Gall bladder removal is one of the most commonly performed surgical procedures in the United States. Today, gallbladder surgery is performed laparoscopically. The medical name for this procedure is Laparoscopic Cholecystectomy.

• The gallbladder is a pear-shaped organ that rests beneath the right side of the liver.
• Its main purpose is to collect and concentrate a digestive liquid (bile) produced by the liver. Bile is released from the gallbladder after eating, aiding digestion. Bile travels through narrow tubular channels (bile ducts) into the small intestine.
• Removal of the gallbladder is not associated with any impairment of digestion in most people.

• Gallbladder problems are usually caused by the presence of gallstones: small hard masses consisting primarily of cholesterol and bile salts that form in the gallbladder or in the bile duct.
• It is uncertain why some people form gallstones.
• There is no known means to prevent gallstones.
• These stones may block the flow of bile out of the gallbladder, causing it to swell and resulting in sharp abdominal pain, vomiting, indigestion and, occasionally, fever.
• If the gallstone blocks the common bile duct, jaundice (a yellowing of the skin) can occur.

Ultrasound is most commonly used to find gallstones.
• In a few more complex cases, other X-ray tests may be used to evaluate gallbladder disease.
• Gallstones do not go away on their own. Some can be temporarily managed with drugs or by making dietary adjustments, such as reducing fat intake. This treatment has a low, short-term success rate. Symptoms will eventually continue unless the gallbladder is removed.
• Surgical removal of the gallbladder is the time honored and safest treatment of gallbladder disease.

• Rather than a five to seven inch incision, the operation requires only four small openings in the abdomen.
• Patients usually have minimal post-operative pain.
• Patients usually experience faster recovery than open gallbladder surgery patients.
• Most patients go home within one day and enjoy a quicker return to normal activities.

Although there are many advantages to laparoscopy, the procedure may not be appropriate for some patients who have had previous upper abdominal surgery or who have some pre-existing medical conditions. A thorough medical evaluation by your personal physician, in consultation with a surgeon trained in laparoscopy, can determine if laparoscopic gallbladder removal is an appropriate procedure for you.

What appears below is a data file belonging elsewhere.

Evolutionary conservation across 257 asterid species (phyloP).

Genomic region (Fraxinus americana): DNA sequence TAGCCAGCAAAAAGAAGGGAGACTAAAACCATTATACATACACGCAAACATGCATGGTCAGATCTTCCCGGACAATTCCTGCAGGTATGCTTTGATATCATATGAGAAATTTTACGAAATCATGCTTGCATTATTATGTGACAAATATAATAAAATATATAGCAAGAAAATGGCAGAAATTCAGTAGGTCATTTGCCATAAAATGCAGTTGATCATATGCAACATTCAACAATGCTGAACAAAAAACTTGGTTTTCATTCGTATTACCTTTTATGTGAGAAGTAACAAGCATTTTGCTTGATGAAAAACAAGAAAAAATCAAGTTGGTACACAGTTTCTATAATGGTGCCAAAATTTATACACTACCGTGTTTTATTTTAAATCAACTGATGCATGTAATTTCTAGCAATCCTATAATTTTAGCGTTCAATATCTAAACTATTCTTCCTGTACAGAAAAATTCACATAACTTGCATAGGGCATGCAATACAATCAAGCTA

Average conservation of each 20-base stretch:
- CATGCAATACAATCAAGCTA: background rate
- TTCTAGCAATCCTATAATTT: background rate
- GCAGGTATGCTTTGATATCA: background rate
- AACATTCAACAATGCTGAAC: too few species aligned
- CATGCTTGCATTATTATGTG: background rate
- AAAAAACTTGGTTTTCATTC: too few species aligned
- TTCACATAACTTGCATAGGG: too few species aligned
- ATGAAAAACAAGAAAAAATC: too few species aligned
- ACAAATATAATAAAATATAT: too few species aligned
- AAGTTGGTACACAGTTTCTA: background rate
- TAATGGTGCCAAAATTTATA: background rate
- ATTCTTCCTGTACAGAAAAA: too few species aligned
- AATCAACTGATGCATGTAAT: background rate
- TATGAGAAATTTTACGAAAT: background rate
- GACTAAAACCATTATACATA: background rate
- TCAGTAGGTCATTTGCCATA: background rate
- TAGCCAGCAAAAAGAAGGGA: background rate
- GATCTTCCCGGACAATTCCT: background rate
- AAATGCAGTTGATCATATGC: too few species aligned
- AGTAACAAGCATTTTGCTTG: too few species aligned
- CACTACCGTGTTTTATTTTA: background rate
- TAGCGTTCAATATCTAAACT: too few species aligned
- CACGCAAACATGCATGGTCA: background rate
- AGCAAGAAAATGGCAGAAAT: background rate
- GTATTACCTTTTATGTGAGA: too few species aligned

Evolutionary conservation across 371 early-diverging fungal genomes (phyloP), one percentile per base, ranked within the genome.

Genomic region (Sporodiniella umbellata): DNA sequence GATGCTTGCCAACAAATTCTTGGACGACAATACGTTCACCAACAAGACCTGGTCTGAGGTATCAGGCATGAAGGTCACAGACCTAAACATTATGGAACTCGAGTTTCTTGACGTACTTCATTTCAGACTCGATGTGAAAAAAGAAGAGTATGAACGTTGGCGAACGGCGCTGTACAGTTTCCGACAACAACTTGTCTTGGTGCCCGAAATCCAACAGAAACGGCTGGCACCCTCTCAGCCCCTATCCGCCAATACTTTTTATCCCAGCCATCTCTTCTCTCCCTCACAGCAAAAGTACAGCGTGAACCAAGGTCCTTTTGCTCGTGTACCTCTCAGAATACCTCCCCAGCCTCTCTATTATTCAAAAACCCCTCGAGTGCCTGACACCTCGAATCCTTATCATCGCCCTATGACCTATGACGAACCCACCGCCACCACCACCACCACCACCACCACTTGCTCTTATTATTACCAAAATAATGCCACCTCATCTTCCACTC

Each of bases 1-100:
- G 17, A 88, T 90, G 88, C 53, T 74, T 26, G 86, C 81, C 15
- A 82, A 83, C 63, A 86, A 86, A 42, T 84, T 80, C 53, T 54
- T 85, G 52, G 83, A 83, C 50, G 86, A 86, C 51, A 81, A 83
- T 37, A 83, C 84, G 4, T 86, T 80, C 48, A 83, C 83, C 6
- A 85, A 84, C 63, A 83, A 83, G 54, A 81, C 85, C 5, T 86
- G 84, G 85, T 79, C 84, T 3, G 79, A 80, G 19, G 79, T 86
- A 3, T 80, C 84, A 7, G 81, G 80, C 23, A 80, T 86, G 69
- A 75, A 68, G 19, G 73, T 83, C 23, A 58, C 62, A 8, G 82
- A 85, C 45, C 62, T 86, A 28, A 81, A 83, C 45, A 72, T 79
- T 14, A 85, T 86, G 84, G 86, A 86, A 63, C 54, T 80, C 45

The following includes typical events that may occur prior to laparoscopic surgery; however, since each patient and surgeon is unique, what will actually occur may be different:
• Preoperative preparation includes blood work, medical evaluation, chest x-ray and an EKG depending on your age and medical condition.
• After your surgeon reviews with you the potential risks and benefits of the operation, you will need to provide written consent for surgery.
• Your surgeon may request that you completely empty your colon and cleanse your intestines prior to surgery. You may be requested to drink clear liquids, only, for one or several days prior to surgery.
• It is recommended that you shower the night before or morning of the operation.
• After midnight the night before the operation, you should not eat or drink anything except medications that your surgeon has told you are permissible to take with a sip of water the morning of surgery.
• Drugs such as aspirin, blood thinners, anti-inflammatory medications (arthritis medications) and Vitamin E will need to be stopped temporarily for several days to a week prior to surgery.
• Diet medication or St. John’s Wort should not be used for the two weeks prior to surgery.
• Quit smoking and arrange for any help you may need at home.

• Under general anesthesia, so the patient is asleep throughout the procedure.
• Using a cannula (a narrow tube-like instrument), the surgeon enters the abdomen in the area of the belly-button.
• A laparoscope (a tiny telescope) connected to a special camera is inserted through the cannula, giving the surgeon a magnified view of the patient’s internal organs on a television screen.
• Other cannulas are inserted which allow your surgeon to delicately separate the gallbladder from its attachments and then remove it through one of the openings.
• Many surgeons perform an X-ray, called a cholangiogram, to identify stones, which may be located in the bile channels, or to insure that structures have been identified.